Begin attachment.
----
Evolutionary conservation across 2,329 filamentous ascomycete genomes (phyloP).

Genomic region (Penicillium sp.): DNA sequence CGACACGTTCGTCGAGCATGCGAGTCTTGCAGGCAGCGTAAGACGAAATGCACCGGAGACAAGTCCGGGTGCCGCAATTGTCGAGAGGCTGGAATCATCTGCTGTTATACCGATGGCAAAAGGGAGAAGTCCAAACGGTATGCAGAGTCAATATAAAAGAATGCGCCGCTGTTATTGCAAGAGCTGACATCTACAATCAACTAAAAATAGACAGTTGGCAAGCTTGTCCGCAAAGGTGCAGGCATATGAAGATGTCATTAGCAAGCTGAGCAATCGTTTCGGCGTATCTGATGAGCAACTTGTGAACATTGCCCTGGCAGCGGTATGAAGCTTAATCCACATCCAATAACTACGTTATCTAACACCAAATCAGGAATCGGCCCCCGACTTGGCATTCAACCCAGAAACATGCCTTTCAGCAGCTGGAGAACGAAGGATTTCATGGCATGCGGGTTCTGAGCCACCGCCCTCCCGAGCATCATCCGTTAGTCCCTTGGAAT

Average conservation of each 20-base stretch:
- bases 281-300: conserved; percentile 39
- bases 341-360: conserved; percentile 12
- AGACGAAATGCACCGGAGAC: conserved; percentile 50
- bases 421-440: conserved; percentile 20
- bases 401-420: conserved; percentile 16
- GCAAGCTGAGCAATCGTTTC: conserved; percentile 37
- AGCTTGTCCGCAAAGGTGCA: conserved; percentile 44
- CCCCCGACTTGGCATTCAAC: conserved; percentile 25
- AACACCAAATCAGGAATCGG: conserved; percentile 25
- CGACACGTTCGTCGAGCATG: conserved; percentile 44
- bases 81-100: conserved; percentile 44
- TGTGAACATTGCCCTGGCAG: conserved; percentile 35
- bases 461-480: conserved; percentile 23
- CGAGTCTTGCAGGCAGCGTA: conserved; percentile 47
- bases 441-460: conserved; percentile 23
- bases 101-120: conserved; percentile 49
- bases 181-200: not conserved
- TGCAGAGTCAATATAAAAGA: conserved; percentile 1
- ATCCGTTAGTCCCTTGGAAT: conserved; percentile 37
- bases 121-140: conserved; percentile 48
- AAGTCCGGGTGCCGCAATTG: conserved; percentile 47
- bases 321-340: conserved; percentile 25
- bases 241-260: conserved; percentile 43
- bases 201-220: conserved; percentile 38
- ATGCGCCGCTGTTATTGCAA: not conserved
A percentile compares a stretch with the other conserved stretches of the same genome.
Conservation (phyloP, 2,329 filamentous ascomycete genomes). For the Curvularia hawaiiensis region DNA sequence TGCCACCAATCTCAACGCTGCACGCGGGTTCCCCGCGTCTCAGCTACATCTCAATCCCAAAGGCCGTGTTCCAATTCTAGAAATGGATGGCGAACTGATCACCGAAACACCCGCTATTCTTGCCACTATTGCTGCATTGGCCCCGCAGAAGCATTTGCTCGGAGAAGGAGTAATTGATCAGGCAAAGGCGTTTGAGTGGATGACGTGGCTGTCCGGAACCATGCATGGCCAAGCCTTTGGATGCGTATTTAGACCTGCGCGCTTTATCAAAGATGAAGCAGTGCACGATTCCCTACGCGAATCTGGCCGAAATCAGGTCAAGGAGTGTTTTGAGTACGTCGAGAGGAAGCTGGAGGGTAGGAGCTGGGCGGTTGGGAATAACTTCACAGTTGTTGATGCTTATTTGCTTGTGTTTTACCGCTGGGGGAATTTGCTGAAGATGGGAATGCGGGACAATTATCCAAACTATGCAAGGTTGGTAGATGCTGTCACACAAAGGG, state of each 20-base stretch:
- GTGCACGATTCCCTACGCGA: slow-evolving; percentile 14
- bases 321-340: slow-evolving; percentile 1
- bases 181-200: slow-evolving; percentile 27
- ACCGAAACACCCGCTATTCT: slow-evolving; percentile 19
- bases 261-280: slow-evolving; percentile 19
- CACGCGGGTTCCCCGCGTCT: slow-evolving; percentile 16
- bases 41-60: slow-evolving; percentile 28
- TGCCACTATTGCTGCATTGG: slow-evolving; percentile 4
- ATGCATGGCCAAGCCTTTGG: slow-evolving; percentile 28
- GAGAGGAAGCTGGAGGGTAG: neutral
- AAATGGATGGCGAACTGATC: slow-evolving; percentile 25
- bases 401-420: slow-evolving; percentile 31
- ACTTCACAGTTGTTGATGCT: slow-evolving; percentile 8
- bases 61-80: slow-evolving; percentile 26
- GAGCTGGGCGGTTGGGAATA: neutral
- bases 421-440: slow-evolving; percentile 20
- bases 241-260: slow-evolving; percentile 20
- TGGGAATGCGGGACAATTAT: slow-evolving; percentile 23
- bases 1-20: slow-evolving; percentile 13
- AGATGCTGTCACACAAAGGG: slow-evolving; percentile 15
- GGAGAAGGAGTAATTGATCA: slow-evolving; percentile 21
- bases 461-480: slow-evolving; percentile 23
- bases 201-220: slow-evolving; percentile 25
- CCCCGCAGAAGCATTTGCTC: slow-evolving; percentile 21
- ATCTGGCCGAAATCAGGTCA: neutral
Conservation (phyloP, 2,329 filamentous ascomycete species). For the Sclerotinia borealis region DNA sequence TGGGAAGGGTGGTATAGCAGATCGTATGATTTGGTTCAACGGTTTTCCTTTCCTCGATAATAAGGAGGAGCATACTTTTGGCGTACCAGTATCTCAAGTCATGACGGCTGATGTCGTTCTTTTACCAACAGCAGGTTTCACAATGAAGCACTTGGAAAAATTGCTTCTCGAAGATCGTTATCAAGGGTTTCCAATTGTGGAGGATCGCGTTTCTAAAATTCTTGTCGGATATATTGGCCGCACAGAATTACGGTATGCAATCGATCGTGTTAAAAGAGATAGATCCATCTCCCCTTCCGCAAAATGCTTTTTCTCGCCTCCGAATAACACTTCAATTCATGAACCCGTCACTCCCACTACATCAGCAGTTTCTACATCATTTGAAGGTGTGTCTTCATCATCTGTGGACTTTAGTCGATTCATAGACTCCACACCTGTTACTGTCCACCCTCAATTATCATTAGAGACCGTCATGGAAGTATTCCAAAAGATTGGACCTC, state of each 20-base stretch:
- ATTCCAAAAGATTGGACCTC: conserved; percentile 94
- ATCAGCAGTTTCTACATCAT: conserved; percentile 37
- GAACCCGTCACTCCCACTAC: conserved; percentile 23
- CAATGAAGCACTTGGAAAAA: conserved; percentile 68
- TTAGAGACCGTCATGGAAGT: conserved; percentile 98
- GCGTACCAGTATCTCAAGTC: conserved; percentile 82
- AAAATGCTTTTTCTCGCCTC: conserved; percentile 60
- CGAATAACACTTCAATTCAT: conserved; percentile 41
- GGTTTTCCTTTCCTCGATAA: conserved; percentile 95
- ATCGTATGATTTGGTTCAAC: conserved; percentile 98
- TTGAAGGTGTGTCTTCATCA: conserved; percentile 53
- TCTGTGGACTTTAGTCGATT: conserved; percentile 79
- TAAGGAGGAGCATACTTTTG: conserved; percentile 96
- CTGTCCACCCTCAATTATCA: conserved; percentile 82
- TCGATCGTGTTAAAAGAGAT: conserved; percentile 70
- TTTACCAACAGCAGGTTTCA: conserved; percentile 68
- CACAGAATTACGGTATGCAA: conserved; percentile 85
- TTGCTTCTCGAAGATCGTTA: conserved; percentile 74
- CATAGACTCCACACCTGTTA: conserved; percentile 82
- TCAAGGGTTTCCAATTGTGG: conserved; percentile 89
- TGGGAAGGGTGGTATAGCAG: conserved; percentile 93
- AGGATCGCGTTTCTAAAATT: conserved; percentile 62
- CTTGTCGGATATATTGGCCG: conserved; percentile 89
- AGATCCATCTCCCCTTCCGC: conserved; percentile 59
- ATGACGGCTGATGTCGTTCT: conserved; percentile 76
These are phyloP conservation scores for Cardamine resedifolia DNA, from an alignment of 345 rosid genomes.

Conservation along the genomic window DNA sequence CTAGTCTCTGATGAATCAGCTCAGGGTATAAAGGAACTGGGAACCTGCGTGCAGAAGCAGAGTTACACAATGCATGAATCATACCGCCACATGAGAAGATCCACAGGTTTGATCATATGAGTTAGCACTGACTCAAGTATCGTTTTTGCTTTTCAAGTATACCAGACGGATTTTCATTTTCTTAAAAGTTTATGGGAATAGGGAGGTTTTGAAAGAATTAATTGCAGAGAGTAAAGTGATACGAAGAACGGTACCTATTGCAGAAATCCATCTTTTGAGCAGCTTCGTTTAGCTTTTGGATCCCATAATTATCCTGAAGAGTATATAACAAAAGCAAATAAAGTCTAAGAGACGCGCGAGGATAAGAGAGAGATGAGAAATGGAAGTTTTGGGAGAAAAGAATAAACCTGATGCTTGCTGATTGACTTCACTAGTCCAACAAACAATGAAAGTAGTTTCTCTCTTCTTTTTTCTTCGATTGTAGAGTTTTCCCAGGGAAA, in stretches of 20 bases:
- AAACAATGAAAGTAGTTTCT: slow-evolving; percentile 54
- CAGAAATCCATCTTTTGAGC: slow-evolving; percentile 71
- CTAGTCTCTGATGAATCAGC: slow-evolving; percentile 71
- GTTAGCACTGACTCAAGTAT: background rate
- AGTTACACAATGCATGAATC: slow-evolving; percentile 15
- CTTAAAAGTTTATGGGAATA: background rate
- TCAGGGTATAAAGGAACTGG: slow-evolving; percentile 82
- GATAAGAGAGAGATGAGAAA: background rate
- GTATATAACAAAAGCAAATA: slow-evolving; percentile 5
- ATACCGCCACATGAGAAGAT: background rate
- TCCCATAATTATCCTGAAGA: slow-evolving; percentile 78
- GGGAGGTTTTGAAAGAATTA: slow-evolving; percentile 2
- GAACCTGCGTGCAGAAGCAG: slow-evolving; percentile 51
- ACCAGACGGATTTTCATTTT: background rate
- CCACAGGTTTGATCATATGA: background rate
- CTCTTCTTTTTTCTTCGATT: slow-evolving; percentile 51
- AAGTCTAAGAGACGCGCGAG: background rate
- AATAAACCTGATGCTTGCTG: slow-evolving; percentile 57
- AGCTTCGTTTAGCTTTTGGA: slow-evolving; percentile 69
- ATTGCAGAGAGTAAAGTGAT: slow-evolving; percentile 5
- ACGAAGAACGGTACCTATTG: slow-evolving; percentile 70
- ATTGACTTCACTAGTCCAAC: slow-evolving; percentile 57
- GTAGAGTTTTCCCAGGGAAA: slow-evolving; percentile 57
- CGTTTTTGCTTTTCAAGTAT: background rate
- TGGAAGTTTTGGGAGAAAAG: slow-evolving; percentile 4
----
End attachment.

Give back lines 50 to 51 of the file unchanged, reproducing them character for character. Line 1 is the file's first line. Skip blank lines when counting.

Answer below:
- AGATGCTGTCACACAAAGGG: slow-evolving; percentile 15
- GGAGAAGGAGTAATTGATCA: slow-evolving; percentile 21